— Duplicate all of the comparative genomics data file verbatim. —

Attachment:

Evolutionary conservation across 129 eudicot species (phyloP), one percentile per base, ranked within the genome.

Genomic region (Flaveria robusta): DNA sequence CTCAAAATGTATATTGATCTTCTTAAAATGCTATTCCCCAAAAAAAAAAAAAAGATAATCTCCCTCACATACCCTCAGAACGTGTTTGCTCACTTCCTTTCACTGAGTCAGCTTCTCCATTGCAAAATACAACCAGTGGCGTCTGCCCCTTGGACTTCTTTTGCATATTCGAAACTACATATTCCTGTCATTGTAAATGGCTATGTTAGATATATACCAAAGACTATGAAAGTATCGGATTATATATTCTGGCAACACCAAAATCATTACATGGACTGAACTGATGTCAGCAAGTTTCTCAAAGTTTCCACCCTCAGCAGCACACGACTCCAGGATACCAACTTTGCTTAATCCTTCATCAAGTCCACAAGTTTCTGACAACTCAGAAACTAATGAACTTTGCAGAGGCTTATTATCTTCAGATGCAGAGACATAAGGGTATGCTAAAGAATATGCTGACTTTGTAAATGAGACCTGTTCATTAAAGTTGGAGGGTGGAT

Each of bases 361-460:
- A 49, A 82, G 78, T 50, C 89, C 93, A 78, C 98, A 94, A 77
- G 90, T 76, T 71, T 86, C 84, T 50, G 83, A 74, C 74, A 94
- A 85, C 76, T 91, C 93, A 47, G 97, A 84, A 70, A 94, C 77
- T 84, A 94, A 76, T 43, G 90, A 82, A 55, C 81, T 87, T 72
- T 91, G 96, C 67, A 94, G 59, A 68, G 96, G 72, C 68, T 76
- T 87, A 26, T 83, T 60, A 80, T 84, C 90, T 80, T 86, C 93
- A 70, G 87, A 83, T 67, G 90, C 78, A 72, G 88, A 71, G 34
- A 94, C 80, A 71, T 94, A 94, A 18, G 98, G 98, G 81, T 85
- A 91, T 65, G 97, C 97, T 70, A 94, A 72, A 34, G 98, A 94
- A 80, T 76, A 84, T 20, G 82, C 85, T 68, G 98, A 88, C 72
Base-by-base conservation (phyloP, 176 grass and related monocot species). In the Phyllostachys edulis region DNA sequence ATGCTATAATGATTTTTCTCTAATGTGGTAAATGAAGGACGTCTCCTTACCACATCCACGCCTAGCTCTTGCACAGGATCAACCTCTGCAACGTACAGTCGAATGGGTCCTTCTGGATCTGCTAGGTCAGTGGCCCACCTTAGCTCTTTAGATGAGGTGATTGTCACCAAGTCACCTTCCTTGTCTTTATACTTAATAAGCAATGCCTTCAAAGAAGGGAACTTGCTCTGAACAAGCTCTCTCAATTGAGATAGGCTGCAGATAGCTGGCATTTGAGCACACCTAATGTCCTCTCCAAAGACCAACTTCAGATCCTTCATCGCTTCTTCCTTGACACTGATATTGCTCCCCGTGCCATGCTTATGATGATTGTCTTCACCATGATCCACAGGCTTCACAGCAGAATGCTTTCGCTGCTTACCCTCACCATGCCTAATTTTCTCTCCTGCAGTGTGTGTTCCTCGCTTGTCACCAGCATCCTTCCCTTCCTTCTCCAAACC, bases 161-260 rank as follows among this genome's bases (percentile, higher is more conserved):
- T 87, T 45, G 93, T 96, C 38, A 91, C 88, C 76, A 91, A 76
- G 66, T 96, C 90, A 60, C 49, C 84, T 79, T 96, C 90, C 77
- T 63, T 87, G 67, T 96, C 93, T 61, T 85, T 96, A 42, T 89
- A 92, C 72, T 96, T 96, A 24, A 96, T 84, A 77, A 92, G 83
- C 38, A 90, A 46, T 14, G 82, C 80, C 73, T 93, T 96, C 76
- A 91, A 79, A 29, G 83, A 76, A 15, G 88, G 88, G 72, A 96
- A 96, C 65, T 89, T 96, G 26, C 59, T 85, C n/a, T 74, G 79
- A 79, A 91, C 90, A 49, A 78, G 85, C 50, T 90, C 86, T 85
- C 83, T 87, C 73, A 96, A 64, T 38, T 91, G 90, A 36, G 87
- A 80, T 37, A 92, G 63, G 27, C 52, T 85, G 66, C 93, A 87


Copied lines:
Evolutionary conservation across 129 eudicot species (phyloP), one percentile per base, ranked within the genome.

Genomic region (Flaveria robusta): DNA sequence CTCAAAATGTATATTGATCTTCTTAAAATGCTATTCCCCAAAAAAAAAAAAAAGATAATCTCCCTCACATACCCTCAGAACGTGTTTGCTCACTTCCTTTCACTGAGTCAGCTTCTCCATTGCAAAATACAACCAGTGGCGTCTGCCCCTTGGACTTCTTTTGCATATTCGAAACTACATATTCCTGTCATTGTAAATGGCTATGTTAGATATATACCAAAGACTATGAAAGTATCGGATTATATATTCTGGCAACACCAAAATCATTACATGGACTGAACTGATGTCAGCAAGTTTCTCAAAGTTTCCACCCTCAGCAGCACACGACTCCAGGATACCAACTTTGCTTAATCCTTCATCAAGTCCACAAGTTTCTGACAACTCAGAAACTAATGAACTTTGCAGAGGCTTATTATCTTCAGATGCAGAGACATAAGGGTATGCTAAAGAATATGCTGACTTTGTAAATGAGACCTGTTCATTAAAGTTGGAGGGTGGAT

Each of bases 361-460:
- A 49, A 82, G 78, T 50, C 89, C 93, A 78, C 98, A 94, A 77
- G 90, T 76, T 71, T 86, C 84, T 50, G 83, A 74, C 74, A 94
- A 85, C 76, T 91, C 93, A 47, G 97, A 84, A 70, A 94, C 77
- T 84, A 94, A 76, T 43, G 90, A 82, A 55, C 81, T 87, T 72
- T 91, G 96, C 67, A 94, G 59, A 68, G 96, G 72, C 68, T 76
- T 87, A 26, T 83, T 60, A 80, T 84, C 90, T 80, T 86, C 93
- A 70, G 87, A 83, T 67, G 90, C 78, A 72, G 88, A 71, G 34
- A 94, C 80, A 71, T 94, A 94, A 18, G 98, G 98, G 81, T 85
- A 91, T 65, G 97, C 97, T 70, A 94, A 72, A 34, G 98, A 94
- A 80, T 76, A 84, T 20, G 82, C 85, T 68, G 98, A 88, C 72
Base-by-base conservation (phyloP, 176 grass and related monocot species). In the Phyllostachys edulis region DNA sequence ATGCTATAATGATTTTTCTCTAATGTGGTAAATGAAGGACGTCTCCTTACCACATCCACGCCTAGCTCTTGCACAGGATCAACCTCTGCAACGTACAGTCGAATGGGTCCTTCTGGATCTGCTAGGTCAGTGGCCCACCTTAGCTCTTTAGATGAGGTGATTGTCACCAAGTCACCTTCCTTGTCTTTATACTTAATAAGCAATGCCTTCAAAGAAGGGAACTTGCTCTGAACAAGCTCTCTCAATTGAGATAGGCTGCAGATAGCTGGCATTTGAGCACACCTAATGTCCTCTCCAAAGACCAACTTCAGATCCTTCATCGCTTCTTCCTTGACACTGATATTGCTCCCCGTGCCATGCTTATGATGATTGTCTTCACCATGATCCACAGGCTTCACAGCAGAATGCTTTCGCTGCTTACCCTCACCATGCCTAATTTTCTCTCCTGCAGTGTGTGTTCCTCGCTTGTCACCAGCATCCTTCCCTTCCTTCTCCAAACC, bases 161-260 rank as follows among this genome's bases (percentile, higher is more conserved):
- T 87, T 45, G 93, T 96, C 38, A 91, C 88, C 76, A 91, A 76
- G 66, T 96, C 90, A 60, C 49, C 84, T 79, T 96, C 90, C 77
- T 63, T 87, G 67, T 96, C 93, T 61, T 85, T 96, A 42, T 89
- A 92, C 72, T 96, T 96, A 24, A 96, T 84, A 77, A 92, G 83
- C 38, A 90, A 46, T 14, G 82, C 80, C 73, T 93, T 96, C 76
- A 91, A 79, A 29, G 83, A 76, A 15, G 88, G 88, G 72, A 96
- A 96, C 65, T 89, T 96, G 26, C 59, T 85, C n/a, T 74, G 79
- A 79, A 91, C 90, A 49, A 78, G 85, C 50, T 90, C 86, T 85
- C 83, T 87, C 73, A 96, A 64, T 38, T 91, G 90, A 36, G 87
- A 80, T 37, A 92, G 63, G 27, C 52, T 85, G 66, C 93, A 87